President Donald Trump on Wednesday promised to unilaterally “terminate” the payroll tax if he scores a second term in the White House.
The payroll tax funds Social Security and Medicare.
“We’ll be terminating the payroll tax after I hopefully get elected,” Trump said at a press briefing. “We’ll be terminating the payroll tax.”
Trump claimed the savings would amount to “anywhere from $5,000 or more per family” and would be “great for businesses and great for jobs.”
“A lot of people will be very happy to hear” about the possible elimination of the payroll tax, Trump continued. “A lot of the great, certainly conservative economists, they think it’s the greatest thing you can do. That’s better than the payments, that’s better than anything else. But it’s a lot of money, and it’s going directly to the people and it goes there very easily. But it also creates stronger companies to employ the people. So we will be, on the assumption I win, we are going to be terminating the payroll tax after the beginning of the new year.”
But in an economy crippled by a pandemic, tens of millions of people are without jobs (many of which may be gone forever), and cutting the legs off the two most successful government programs since World War II would not do anything for them.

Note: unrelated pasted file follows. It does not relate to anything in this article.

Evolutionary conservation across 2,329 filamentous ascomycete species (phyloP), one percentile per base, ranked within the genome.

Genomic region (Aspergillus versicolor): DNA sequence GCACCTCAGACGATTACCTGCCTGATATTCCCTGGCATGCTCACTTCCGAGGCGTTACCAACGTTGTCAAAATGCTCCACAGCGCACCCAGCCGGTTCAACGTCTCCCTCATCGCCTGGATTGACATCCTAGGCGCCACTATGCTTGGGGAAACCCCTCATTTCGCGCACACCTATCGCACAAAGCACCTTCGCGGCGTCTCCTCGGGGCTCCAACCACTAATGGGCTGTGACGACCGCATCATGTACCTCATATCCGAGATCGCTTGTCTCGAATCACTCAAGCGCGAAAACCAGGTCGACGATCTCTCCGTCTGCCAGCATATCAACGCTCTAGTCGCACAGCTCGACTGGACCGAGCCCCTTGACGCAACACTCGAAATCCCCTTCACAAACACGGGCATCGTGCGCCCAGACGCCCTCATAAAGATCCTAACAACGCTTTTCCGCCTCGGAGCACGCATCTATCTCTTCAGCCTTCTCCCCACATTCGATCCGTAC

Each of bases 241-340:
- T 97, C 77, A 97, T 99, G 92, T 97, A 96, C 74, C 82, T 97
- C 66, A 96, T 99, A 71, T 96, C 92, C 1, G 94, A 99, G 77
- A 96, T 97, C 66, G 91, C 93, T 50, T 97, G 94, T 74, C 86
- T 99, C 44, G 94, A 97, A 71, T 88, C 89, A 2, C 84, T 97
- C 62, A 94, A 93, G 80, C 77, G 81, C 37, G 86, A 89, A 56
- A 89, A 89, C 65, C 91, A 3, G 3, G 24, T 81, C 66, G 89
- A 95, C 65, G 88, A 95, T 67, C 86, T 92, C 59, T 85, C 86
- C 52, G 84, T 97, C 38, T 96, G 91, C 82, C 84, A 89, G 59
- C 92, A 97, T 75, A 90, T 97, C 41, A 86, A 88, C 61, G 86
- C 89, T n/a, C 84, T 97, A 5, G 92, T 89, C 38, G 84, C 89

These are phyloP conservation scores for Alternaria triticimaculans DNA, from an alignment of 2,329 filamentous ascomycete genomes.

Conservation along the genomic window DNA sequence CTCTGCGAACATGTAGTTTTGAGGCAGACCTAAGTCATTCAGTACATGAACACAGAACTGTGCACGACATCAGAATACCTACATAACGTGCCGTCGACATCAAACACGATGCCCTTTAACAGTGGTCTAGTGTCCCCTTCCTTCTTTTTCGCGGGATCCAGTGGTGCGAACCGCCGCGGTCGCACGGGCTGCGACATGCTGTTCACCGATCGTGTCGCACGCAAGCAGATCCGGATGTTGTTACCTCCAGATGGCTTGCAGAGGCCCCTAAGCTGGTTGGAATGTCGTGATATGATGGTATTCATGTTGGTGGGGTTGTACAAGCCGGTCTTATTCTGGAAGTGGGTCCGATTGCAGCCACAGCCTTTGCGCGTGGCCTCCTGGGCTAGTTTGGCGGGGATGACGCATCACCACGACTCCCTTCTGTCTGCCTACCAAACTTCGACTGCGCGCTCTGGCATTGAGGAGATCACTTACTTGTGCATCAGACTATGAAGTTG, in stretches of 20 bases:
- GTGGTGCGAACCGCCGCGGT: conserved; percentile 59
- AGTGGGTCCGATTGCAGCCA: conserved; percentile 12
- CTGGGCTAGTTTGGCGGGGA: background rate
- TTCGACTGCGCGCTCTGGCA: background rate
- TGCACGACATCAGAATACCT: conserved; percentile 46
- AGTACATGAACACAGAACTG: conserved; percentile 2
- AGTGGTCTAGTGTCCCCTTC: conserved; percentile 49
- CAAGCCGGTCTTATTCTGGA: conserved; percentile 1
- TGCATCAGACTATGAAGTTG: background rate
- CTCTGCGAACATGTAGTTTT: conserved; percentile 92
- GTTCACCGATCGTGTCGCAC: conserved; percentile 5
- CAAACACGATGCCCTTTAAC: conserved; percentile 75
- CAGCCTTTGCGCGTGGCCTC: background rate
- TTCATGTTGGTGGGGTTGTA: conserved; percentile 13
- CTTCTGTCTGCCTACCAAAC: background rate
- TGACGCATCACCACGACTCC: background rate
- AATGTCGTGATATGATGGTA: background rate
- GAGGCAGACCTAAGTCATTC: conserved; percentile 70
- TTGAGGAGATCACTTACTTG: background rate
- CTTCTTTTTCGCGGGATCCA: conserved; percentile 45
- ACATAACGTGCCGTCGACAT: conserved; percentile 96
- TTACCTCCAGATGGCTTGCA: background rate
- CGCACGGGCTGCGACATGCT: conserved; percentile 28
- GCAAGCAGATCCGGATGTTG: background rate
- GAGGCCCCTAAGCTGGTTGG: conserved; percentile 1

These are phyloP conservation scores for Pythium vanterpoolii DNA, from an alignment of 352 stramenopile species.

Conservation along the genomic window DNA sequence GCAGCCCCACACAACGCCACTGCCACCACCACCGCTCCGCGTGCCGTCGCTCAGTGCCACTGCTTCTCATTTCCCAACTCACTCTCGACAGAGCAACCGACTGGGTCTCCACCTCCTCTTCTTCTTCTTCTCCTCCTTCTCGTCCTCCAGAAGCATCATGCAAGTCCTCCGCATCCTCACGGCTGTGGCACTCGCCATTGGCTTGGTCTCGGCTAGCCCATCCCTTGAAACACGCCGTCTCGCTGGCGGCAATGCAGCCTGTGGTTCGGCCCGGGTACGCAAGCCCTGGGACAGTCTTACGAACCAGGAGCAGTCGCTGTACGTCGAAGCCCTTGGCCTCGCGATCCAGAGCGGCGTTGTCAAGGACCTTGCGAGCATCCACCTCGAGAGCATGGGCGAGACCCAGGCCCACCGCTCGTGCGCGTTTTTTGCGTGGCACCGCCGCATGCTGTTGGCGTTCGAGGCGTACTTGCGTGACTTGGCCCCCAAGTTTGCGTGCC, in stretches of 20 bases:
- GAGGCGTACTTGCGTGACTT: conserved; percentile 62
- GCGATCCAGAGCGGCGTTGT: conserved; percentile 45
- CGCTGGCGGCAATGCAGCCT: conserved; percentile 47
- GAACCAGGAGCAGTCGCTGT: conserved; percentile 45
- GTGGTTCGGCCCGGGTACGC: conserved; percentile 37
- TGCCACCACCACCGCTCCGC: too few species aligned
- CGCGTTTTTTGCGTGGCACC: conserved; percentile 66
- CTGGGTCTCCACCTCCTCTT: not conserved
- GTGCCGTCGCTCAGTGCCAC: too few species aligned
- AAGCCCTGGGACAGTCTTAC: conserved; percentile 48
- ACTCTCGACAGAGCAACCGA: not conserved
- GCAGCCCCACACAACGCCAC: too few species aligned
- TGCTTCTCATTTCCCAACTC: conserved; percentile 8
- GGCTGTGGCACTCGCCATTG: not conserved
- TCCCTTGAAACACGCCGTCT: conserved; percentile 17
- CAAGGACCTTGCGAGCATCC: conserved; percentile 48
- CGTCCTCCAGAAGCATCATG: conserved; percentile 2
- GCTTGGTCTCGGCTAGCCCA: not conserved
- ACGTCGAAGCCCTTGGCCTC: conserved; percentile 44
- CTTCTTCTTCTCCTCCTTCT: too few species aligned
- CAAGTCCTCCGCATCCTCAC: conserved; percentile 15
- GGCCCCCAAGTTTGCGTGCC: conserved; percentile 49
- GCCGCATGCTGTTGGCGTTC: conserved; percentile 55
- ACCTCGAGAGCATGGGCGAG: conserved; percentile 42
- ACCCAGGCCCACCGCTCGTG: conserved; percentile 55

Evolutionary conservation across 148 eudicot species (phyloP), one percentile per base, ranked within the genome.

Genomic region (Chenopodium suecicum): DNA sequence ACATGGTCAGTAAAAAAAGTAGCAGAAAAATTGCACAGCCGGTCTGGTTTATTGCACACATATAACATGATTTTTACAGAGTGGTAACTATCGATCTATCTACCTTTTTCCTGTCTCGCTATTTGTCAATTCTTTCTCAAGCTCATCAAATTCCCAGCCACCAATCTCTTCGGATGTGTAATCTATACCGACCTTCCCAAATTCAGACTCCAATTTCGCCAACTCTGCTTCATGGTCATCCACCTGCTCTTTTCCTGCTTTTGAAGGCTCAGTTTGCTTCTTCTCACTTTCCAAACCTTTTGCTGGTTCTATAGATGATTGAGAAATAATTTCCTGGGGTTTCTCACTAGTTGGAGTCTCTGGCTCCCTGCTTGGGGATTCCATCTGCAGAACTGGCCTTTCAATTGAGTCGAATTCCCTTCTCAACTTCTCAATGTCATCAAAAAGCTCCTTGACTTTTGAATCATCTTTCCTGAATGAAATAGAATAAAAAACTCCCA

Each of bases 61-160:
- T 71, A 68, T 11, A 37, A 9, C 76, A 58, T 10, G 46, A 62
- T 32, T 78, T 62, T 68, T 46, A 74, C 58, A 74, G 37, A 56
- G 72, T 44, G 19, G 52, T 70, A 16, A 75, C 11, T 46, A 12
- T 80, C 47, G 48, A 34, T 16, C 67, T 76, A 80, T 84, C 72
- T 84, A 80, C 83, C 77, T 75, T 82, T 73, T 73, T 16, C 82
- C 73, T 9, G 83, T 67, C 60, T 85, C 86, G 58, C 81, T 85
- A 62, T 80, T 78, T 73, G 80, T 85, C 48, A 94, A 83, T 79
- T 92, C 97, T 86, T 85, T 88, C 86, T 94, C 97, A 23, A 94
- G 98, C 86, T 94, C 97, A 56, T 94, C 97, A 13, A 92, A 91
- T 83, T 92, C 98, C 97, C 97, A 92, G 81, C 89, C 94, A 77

The payroll tax consists of two parts: 12.4 percent of workers’ paychecks per pay period for Social Security and 2.9 percent for Medicare. Each is typically split evenly between employees and employers on incomes up to $137,700. Incomes above that amount pay no additional Social Security tax. Incomes above $200,000 are subject to an extra 0.9 percent Medicare tax.
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Brandon is a political writer for the Hill Reporter specializing in current events, breaking news, and scientific discovery. Brandon holds a Bachelor of Music degree from Indiana University. He lives in New York City.